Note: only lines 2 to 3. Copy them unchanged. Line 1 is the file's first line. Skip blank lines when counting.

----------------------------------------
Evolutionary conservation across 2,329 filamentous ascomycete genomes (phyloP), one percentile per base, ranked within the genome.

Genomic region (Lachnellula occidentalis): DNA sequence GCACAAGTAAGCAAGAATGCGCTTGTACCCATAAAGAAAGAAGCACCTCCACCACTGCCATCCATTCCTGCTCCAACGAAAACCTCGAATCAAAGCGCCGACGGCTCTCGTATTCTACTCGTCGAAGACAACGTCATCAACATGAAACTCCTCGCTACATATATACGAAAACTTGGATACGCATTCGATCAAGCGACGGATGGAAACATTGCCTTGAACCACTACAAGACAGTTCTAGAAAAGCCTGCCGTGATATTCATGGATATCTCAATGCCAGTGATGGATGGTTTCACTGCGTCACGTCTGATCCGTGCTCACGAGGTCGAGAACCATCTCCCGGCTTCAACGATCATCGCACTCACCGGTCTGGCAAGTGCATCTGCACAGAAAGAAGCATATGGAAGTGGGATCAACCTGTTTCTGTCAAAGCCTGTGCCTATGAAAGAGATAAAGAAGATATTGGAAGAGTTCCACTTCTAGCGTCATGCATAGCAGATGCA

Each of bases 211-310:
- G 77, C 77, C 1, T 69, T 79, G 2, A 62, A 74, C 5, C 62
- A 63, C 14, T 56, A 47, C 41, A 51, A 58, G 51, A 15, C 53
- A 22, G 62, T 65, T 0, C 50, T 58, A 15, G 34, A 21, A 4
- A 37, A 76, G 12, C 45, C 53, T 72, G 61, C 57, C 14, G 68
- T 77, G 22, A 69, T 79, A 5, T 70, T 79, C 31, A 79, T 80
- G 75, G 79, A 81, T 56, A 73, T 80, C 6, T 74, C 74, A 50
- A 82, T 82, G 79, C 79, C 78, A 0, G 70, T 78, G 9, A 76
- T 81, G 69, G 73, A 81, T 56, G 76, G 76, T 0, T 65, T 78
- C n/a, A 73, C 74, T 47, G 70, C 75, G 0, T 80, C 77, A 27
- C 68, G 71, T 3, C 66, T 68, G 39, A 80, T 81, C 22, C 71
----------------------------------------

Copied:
Genomic region (Lachnellula occidentalis): DNA sequence GCACAAGTAAGCAAGAATGCGCTTGTACCCATAAAGAAAGAAGCACCTCCACCACTGCCATCCATTCCTGCTCCAACGAAAACCTCGAATCAAAGCGCCGACGGCTCTCGTATTCTACTCGTCGAAGACAACGTCATCAACATGAAACTCCTCGCTACATATATACGAAAACTTGGATACGCATTCGATCAAGCGACGGATGGAAACATTGCCTTGAACCACTACAAGACAGTTCTAGAAAAGCCTGCCGTGATATTCATGGATATCTCAATGCCAGTGATGGATGGTTTCACTGCGTCACGTCTGATCCGTGCTCACGAGGTCGAGAACCATCTCCCGGCTTCAACGATCATCGCACTCACCGGTCTGGCAAGTGCATCTGCACAGAAAGAAGCATATGGAAGTGGGATCAACCTGTTTCTGTCAAAGCCTGTGCCTATGAAAGAGATAAAGAAGATATTGGAAGAGTTCCACTTCTAGCGTCATGCATAGCAGATGCA

Each of bases 211-310: